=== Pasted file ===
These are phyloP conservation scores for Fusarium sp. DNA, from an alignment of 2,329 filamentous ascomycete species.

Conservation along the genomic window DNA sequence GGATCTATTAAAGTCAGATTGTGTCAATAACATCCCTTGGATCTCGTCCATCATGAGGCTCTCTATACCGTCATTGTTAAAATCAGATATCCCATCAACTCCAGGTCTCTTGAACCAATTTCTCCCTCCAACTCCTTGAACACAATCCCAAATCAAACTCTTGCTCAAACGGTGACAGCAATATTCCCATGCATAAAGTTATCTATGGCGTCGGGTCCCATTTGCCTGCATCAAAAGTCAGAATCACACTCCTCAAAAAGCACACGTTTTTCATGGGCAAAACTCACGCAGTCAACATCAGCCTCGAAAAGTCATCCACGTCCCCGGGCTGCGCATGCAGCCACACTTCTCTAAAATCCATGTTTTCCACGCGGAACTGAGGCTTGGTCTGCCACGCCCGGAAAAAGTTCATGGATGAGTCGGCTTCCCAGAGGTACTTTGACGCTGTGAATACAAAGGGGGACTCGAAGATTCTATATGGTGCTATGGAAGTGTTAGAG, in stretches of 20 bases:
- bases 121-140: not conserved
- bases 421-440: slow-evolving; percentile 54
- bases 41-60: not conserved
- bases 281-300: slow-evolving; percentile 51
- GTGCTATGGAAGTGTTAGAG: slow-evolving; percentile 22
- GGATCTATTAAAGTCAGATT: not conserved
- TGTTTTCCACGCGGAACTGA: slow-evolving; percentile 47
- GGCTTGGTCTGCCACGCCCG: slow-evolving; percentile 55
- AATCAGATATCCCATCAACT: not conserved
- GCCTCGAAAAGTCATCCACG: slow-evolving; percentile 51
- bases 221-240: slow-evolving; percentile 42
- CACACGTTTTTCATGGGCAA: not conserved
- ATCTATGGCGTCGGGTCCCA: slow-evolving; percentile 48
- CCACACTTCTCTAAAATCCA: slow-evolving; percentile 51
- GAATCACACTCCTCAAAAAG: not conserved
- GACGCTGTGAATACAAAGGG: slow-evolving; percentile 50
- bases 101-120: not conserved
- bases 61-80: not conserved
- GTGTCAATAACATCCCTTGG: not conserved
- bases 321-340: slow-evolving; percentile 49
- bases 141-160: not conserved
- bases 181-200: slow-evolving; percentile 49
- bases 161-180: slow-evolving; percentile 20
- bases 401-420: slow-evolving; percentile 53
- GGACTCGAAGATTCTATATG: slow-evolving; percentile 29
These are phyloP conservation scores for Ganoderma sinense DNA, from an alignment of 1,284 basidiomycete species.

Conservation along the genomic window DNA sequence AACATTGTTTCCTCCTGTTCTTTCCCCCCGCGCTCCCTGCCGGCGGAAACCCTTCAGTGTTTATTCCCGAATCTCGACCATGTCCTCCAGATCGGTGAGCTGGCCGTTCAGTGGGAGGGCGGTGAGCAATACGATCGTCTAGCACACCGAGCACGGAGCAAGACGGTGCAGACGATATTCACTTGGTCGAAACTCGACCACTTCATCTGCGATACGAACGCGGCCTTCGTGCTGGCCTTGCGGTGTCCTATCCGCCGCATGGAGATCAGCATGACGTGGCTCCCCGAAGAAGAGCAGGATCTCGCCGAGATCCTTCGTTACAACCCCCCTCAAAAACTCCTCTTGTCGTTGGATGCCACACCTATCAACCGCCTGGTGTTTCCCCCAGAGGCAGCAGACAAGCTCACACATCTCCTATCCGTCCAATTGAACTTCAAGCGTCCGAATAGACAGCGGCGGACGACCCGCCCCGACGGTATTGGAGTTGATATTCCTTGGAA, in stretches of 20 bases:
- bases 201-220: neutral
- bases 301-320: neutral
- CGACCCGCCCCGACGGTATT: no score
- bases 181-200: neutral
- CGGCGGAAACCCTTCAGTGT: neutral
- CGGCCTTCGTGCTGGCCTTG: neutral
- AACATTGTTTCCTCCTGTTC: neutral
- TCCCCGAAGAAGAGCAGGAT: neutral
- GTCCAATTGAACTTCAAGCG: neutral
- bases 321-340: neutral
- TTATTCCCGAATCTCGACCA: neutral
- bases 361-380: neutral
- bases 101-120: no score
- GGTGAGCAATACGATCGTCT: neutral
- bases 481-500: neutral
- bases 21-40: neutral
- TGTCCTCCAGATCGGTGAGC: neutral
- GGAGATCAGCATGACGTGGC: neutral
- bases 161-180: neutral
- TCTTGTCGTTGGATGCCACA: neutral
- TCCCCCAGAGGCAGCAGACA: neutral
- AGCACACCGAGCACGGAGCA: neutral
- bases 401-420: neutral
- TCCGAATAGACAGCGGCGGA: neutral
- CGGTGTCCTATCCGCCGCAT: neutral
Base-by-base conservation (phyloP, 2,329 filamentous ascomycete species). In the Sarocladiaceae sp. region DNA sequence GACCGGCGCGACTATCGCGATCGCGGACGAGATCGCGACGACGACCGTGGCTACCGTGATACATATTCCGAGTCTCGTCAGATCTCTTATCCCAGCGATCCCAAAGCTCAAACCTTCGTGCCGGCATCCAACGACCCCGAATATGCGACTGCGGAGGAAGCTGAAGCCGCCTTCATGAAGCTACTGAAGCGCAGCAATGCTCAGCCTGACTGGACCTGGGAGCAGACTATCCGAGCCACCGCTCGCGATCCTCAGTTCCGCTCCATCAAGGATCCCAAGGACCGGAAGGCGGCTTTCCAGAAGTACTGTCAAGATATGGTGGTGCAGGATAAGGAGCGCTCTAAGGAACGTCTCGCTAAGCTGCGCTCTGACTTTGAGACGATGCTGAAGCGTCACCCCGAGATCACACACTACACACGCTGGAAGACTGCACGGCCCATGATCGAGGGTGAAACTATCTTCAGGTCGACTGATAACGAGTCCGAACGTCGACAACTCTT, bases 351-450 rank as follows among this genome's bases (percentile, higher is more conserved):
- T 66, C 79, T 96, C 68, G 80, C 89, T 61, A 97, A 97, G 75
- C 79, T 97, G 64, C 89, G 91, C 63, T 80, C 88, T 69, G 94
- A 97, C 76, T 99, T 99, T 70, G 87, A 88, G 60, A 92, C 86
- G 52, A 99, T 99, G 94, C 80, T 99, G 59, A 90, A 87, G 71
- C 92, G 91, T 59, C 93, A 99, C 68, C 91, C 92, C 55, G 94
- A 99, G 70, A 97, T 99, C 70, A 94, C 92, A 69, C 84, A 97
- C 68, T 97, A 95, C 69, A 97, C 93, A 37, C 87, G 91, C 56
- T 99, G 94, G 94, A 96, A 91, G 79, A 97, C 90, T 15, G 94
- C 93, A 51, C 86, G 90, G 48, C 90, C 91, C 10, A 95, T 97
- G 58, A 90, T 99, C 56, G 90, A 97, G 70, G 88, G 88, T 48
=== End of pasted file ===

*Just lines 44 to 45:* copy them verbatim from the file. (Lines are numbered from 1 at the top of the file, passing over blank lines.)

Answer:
- bases 481-500: neutral
- bases 21-40: neutral